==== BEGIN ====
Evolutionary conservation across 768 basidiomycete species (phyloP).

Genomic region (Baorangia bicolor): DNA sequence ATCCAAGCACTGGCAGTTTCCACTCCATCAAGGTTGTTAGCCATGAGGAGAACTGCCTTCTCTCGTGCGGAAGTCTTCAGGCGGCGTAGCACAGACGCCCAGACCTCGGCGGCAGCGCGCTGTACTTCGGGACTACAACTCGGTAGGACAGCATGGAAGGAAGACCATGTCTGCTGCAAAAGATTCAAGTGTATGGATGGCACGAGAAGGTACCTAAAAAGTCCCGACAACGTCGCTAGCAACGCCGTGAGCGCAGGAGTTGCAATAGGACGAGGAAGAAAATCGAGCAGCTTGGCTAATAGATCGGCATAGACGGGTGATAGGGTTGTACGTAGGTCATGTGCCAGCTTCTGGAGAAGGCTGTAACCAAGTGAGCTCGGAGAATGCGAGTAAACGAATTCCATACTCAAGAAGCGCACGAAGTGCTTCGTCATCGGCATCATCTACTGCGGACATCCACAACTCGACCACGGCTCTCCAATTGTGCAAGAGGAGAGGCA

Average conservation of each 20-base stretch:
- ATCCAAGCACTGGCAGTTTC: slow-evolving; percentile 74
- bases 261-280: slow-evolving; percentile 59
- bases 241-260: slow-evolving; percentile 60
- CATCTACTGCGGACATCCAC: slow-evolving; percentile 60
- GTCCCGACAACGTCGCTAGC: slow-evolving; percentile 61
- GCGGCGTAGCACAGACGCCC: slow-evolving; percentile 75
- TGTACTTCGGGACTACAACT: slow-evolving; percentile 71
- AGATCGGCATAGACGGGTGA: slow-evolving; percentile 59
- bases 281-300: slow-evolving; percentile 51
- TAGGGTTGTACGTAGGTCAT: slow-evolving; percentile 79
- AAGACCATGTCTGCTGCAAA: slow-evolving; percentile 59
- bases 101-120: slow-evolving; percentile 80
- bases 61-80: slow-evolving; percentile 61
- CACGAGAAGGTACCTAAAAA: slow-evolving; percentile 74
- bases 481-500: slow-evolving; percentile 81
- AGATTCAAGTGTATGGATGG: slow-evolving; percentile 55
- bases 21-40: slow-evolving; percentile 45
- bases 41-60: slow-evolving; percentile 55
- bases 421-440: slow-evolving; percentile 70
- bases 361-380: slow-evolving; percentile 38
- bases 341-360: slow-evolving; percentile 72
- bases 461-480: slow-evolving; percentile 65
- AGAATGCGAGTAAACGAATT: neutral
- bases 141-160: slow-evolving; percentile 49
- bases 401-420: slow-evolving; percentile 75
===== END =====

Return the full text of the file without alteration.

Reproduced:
Evolutionary conservation across 768 basidiomycete species (phyloP).

Genomic region (Baorangia bicolor): DNA sequence ATCCAAGCACTGGCAGTTTCCACTCCATCAAGGTTGTTAGCCATGAGGAGAACTGCCTTCTCTCGTGCGGAAGTCTTCAGGCGGCGTAGCACAGACGCCCAGACCTCGGCGGCAGCGCGCTGTACTTCGGGACTACAACTCGGTAGGACAGCATGGAAGGAAGACCATGTCTGCTGCAAAAGATTCAAGTGTATGGATGGCACGAGAAGGTACCTAAAAAGTCCCGACAACGTCGCTAGCAACGCCGTGAGCGCAGGAGTTGCAATAGGACGAGGAAGAAAATCGAGCAGCTTGGCTAATAGATCGGCATAGACGGGTGATAGGGTTGTACGTAGGTCATGTGCCAGCTTCTGGAGAAGGCTGTAACCAAGTGAGCTCGGAGAATGCGAGTAAACGAATTCCATACTCAAGAAGCGCACGAAGTGCTTCGTCATCGGCATCATCTACTGCGGACATCCACAACTCGACCACGGCTCTCCAATTGTGCAAGAGGAGAGGCA

Average conservation of each 20-base stretch:
- ATCCAAGCACTGGCAGTTTC: slow-evolving; percentile 74
- bases 261-280: slow-evolving; percentile 59
- bases 241-260: slow-evolving; percentile 60
- CATCTACTGCGGACATCCAC: slow-evolving; percentile 60
- GTCCCGACAACGTCGCTAGC: slow-evolving; percentile 61
- GCGGCGTAGCACAGACGCCC: slow-evolving; percentile 75
- TGTACTTCGGGACTACAACT: slow-evolving; percentile 71
- AGATCGGCATAGACGGGTGA: slow-evolving; percentile 59
- bases 281-300: slow-evolving; percentile 51
- TAGGGTTGTACGTAGGTCAT: slow-evolving; percentile 79
- AAGACCATGTCTGCTGCAAA: slow-evolving; percentile 59
- bases 101-120: slow-evolving; percentile 80
- bases 61-80: slow-evolving; percentile 61
- CACGAGAAGGTACCTAAAAA: slow-evolving; percentile 74
- bases 481-500: slow-evolving; percentile 81
- AGATTCAAGTGTATGGATGG: slow-evolving; percentile 55
- bases 21-40: slow-evolving; percentile 45
- bases 41-60: slow-evolving; percentile 55
- bases 421-440: slow-evolving; percentile 70
- bases 361-380: slow-evolving; percentile 38
- bases 341-360: slow-evolving; percentile 72
- bases 461-480: slow-evolving; percentile 65
- AGAATGCGAGTAAACGAATT: neutral
- bases 141-160: slow-evolving; percentile 49
- bases 401-420: slow-evolving; percentile 75